10 Pandemic flus and vaccination policies in Sweden
Lundgren and Martin
During the summer of 2010, unexpected
reports of narcolepsy in Swedish children and adolescents after vaccination
with the pandemic influenza vaccine Pandemrix came to the attention of the
Medical Products Agency (MPA). The main features of this condition are
The influenza pandemic of 1918 is no
subject for a triumphalist medical history. No effective treatment was
available at the time, and the influenza viruses still defy medical
science. 1 Hence
those historians of empire who have published work on the pandemic have
not discussed diagnosis or cure but focused rather on its demographic
consequences, 2 or
A Belated but Welcome Theory of Change on Mental Health and
disability and vice versa. 7
Neglect of underlying social and economic determinants reduces all healthcare
service impact. The interconnection has become painfully apparent during the current
COVID-19 pandemic, with the novel coronavirus compounding and complicating the
disease burden among the poor. For example, UK research revealed that people with
hypertension, diabetes and obesity are at higher risk of poor virus outcomes ( The Health Foundation, 2020 ; Public Health England, 2020
Recounting the failures of the United States to adequately address the COVID-19
pandemic, reflecting on the parade of mendacity that has encapsulated the 45th
presidency, and interpreting Baldwin’s call to be responsible to our
children, Justin A. Joyce introduces the sixth volume of James Baldwin
and humanitarianism ( Medie and Kang, 2018 ).
It would be remiss of me not to mention the context in which this issue was put together.
Many have highlighted the gendered impacts of the COVID-19 pandemic ( Azcona et al. , 2020 ; Parry and Gordon, 2020 ; Wenham, Smith and Morgan, 2020 ; Wenham et al. , 2020 ), and the pandemic has
also impacted this issue. Contributions which would have further enhanced this issue
were delayed by the pressures of responding to the pandemic, whether in a professional
Ireland offers a particularly interesting canvas to study the social and political effects of the 1918–19 influenza pandemic, which is the largest the world has ever known. The influenza inserted itself into every running theme in Irish society, from the over-burdened and disjointed medical system, to the growing discontent with British rule, and the difficulties imposed by World War I. The influenza pandemic was contemporaneous with the so-called German plot, where anti-conscription campaigners had been interned on a trumped up charge by the government. Two of the internees would die from the disease, even as nationalists warned of the dangers of being imprisoned at this time. This work also draws on oral histories with survivors who spoke of this disease they suffered as children at the end of their lives. It tells how doctors had their new confidence in bacteriology challenged as it failed to provide answers to cure patients. It tells too of the families who suffered loss, and often changing financial circumstances when parents died. Life, for some, was never the same, whether through continued ill health or loss of loved ones.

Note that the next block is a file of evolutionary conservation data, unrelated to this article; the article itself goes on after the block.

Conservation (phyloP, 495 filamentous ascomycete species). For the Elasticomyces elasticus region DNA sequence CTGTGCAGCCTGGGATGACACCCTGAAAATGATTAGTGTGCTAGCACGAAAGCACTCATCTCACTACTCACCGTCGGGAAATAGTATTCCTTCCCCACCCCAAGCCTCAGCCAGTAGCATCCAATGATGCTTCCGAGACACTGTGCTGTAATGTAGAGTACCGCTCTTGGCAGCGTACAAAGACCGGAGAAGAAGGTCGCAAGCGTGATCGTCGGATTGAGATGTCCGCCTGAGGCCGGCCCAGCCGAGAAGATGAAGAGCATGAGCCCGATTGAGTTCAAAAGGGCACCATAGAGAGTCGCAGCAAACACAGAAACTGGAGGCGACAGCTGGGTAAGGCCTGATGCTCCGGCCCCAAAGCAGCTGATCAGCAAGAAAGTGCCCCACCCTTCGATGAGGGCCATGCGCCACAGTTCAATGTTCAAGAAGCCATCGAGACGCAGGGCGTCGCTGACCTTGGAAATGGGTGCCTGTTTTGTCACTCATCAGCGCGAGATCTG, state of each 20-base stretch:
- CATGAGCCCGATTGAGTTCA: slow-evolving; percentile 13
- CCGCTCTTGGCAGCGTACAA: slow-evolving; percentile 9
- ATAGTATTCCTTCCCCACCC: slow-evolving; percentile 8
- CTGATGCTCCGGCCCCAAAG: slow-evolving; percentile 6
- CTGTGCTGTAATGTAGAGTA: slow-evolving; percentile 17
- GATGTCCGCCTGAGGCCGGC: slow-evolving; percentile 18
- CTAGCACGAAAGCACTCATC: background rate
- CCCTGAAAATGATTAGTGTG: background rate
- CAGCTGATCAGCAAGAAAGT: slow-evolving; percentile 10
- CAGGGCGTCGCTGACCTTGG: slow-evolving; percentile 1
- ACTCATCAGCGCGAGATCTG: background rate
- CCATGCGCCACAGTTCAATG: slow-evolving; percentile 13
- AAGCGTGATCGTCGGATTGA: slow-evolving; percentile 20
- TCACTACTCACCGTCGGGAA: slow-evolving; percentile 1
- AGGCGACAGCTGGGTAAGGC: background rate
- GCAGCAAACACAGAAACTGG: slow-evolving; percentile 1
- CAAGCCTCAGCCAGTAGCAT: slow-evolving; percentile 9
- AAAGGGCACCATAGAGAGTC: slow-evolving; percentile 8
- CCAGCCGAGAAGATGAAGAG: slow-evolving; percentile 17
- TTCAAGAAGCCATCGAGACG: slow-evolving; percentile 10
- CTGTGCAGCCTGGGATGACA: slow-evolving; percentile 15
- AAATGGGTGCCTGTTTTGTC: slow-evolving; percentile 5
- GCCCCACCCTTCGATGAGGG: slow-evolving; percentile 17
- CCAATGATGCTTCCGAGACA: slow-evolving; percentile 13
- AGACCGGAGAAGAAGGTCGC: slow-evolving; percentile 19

The case of the management of the dead related to COVID-19
This article studies one of the humanitarian challenges caused by the COVID-19 crisis: the dignified handling of the mortal remains of individuals that have died from COVID-19 in Muslim contexts. It illustrates the discussion with examples from Sunni Muslim-majority states when relevant, such as Egypt, the Kingdom of Saudi Arabia, Jordan, Morocco and Pakistan, and examples from English-speaking non-Muslim majority states such as the United Kingdom, the United States of America, Canada and Australia as well as Sri Lanka. The article finds that the case of the management of dead bodies of people who have died from COVID-19 has shown that the creativity and flexibility enshrined in the Islamic law-making logic and methodology, on the one hand, and the cooperation between Muslim jurists and specialised medical and forensic experts, on the other, have contributed to saving people’s lives and mitigating the effects of the COVID-19 pandemic in Muslim contexts.
After three special issues of the Journal of Humanitarian Affairs – on humanitarianism and the end of liberal order, humanitarian security and humanitarian innovation – the first regular issue includes a range of articles touching on questions that at the time of writing are largely off the radar of global public attention. When the journal’s editorial board compiled the contributions to this issue, it could not have foreseen the first pandemic of the twenty-first century: Covid-19.
The same eyes that now frantically pore over graphs showing the evolution
aspiration of vaccination is remote. Some may be
lucky and get some of the crumbs from the COVAX Facility, aimed at providing access to
COVID-19 vaccines to all those in need, but vaccine nationalism has become the norm.
What would really be needed, that is, to abolish patent rights and allow generic
production of all effective vaccines ( Acharya and
Reddy, 2020 ), is unlikely to happen. If the COVID-19 pandemic is not the time
to treat vaccine formula as a public good, it never will come
Frédéric Le Marcis, Luisa Enria, Sharon Abramowitz, Almudena-Mari Saez, and Sylvain Landry B. Faye
( 2016 ), ‘ Biosocial
Approaches to the 2013–2016 Ebola Pandemic ’,
Health and Human Rights Journal ,
18 : 1 ,
115 – 28 , PMID:
Saez , A.
( 2014 ) ‘ Burial in Times of Ebola - Dos
and Don’ts – issues of acceptability